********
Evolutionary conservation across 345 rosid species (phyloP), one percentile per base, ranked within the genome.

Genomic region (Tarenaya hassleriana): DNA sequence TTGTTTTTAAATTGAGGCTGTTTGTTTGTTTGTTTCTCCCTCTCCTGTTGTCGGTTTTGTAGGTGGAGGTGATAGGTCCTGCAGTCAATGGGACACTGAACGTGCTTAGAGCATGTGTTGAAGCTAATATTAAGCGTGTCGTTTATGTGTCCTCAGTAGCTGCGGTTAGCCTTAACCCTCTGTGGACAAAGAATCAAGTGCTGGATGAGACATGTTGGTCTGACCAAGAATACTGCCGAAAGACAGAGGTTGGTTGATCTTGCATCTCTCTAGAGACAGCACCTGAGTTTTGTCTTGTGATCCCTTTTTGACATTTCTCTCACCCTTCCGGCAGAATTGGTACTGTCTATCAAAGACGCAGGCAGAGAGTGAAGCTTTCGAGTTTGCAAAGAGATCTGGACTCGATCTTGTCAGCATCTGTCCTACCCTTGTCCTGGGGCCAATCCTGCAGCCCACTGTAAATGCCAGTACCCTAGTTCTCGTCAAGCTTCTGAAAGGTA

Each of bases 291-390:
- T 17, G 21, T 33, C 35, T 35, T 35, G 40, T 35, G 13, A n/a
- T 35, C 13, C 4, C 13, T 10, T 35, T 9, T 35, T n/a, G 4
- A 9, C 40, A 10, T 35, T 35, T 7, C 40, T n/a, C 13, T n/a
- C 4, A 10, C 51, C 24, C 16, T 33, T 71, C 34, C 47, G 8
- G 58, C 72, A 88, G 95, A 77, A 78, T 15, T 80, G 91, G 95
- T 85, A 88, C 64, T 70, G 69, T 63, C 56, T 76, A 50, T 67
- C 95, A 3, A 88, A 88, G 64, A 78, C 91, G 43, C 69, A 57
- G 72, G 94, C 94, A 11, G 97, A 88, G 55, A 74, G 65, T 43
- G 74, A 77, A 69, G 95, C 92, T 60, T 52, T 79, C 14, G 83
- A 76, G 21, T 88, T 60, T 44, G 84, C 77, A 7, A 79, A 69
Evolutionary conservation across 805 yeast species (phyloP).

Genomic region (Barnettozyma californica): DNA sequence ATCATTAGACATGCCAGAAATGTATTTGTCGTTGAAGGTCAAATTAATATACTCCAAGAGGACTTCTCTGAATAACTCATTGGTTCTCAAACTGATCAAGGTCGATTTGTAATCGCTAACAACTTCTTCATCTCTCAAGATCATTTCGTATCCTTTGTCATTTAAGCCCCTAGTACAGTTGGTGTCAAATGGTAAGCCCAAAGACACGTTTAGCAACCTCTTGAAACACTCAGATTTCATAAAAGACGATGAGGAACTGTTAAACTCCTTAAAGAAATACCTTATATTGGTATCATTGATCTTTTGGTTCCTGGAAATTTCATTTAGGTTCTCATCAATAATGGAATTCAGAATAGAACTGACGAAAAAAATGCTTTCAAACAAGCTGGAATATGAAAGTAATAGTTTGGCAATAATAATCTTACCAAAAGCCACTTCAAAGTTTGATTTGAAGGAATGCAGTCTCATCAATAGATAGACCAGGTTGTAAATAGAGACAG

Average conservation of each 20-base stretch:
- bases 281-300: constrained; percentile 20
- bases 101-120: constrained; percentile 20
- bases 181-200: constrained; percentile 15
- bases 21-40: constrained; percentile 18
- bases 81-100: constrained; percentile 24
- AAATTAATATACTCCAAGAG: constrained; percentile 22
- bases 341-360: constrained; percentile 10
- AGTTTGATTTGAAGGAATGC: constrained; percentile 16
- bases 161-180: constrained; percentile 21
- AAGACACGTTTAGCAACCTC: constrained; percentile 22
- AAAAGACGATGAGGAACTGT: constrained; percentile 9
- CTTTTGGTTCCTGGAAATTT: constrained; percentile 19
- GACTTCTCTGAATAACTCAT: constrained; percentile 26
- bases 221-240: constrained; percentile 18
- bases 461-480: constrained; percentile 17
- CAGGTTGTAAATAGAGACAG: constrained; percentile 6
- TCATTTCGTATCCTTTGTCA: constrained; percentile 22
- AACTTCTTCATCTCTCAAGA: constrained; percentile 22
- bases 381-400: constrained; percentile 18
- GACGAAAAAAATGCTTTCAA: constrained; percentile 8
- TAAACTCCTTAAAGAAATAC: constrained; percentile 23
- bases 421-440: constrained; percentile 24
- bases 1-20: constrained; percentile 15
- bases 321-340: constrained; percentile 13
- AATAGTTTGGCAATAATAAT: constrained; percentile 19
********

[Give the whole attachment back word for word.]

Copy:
Evolutionary conservation across 345 rosid species (phyloP), one percentile per base, ranked within the genome.

Genomic region (Tarenaya hassleriana): DNA sequence TTGTTTTTAAATTGAGGCTGTTTGTTTGTTTGTTTCTCCCTCTCCTGTTGTCGGTTTTGTAGGTGGAGGTGATAGGTCCTGCAGTCAATGGGACACTGAACGTGCTTAGAGCATGTGTTGAAGCTAATATTAAGCGTGTCGTTTATGTGTCCTCAGTAGCTGCGGTTAGCCTTAACCCTCTGTGGACAAAGAATCAAGTGCTGGATGAGACATGTTGGTCTGACCAAGAATACTGCCGAAAGACAGAGGTTGGTTGATCTTGCATCTCTCTAGAGACAGCACCTGAGTTTTGTCTTGTGATCCCTTTTTGACATTTCTCTCACCCTTCCGGCAGAATTGGTACTGTCTATCAAAGACGCAGGCAGAGAGTGAAGCTTTCGAGTTTGCAAAGAGATCTGGACTCGATCTTGTCAGCATCTGTCCTACCCTTGTCCTGGGGCCAATCCTGCAGCCCACTGTAAATGCCAGTACCCTAGTTCTCGTCAAGCTTCTGAAAGGTA

Each of bases 291-390:
- T 17, G 21, T 33, C 35, T 35, T 35, G 40, T 35, G 13, A n/a
- T 35, C 13, C 4, C 13, T 10, T 35, T 9, T 35, T n/a, G 4
- A 9, C 40, A 10, T 35, T 35, T 7, C 40, T n/a, C 13, T n/a
- C 4, A 10, C 51, C 24, C 16, T 33, T 71, C 34, C 47, G 8
- G 58, C 72, A 88, G 95, A 77, A 78, T 15, T 80, G 91, G 95
- T 85, A 88, C 64, T 70, G 69, T 63, C 56, T 76, A 50, T 67
- C 95, A 3, A 88, A 88, G 64, A 78, C 91, G 43, C 69, A 57
- G 72, G 94, C 94, A 11, G 97, A 88, G 55, A 74, G 65, T 43
- G 74, A 77, A 69, G 95, C 92, T 60, T 52, T 79, C 14, G 83
- A 76, G 21, T 88, T 60, T 44, G 84, C 77, A 7, A 79, A 69
Evolutionary conservation across 805 yeast species (phyloP).

Genomic region (Barnettozyma californica): DNA sequence ATCATTAGACATGCCAGAAATGTATTTGTCGTTGAAGGTCAAATTAATATACTCCAAGAGGACTTCTCTGAATAACTCATTGGTTCTCAAACTGATCAAGGTCGATTTGTAATCGCTAACAACTTCTTCATCTCTCAAGATCATTTCGTATCCTTTGTCATTTAAGCCCCTAGTACAGTTGGTGTCAAATGGTAAGCCCAAAGACACGTTTAGCAACCTCTTGAAACACTCAGATTTCATAAAAGACGATGAGGAACTGTTAAACTCCTTAAAGAAATACCTTATATTGGTATCATTGATCTTTTGGTTCCTGGAAATTTCATTTAGGTTCTCATCAATAATGGAATTCAGAATAGAACTGACGAAAAAAATGCTTTCAAACAAGCTGGAATATGAAAGTAATAGTTTGGCAATAATAATCTTACCAAAAGCCACTTCAAAGTTTGATTTGAAGGAATGCAGTCTCATCAATAGATAGACCAGGTTGTAAATAGAGACAG

Average conservation of each 20-base stretch:
- bases 281-300: constrained; percentile 20
- bases 101-120: constrained; percentile 20
- bases 181-200: constrained; percentile 15
- bases 21-40: constrained; percentile 18
- bases 81-100: constrained; percentile 24
- AAATTAATATACTCCAAGAG: constrained; percentile 22
- bases 341-360: constrained; percentile 10
- AGTTTGATTTGAAGGAATGC: constrained; percentile 16
- bases 161-180: constrained; percentile 21
- AAGACACGTTTAGCAACCTC: constrained; percentile 22
- AAAAGACGATGAGGAACTGT: constrained; percentile 9
- CTTTTGGTTCCTGGAAATTT: constrained; percentile 19
- GACTTCTCTGAATAACTCAT: constrained; percentile 26
- bases 221-240: constrained; percentile 18
- bases 461-480: constrained; percentile 17
- CAGGTTGTAAATAGAGACAG: constrained; percentile 6
- TCATTTCGTATCCTTTGTCA: constrained; percentile 22
- AACTTCTTCATCTCTCAAGA: constrained; percentile 22
- bases 381-400: constrained; percentile 18
- GACGAAAAAAATGCTTTCAA: constrained; percentile 8
- TAAACTCCTTAAAGAAATAC: constrained; percentile 23
- bases 421-440: constrained; percentile 24
- bases 1-20: constrained; percentile 15
- bases 321-340: constrained; percentile 13
- AATAGTTTGGCAATAATAAT: constrained; percentile 19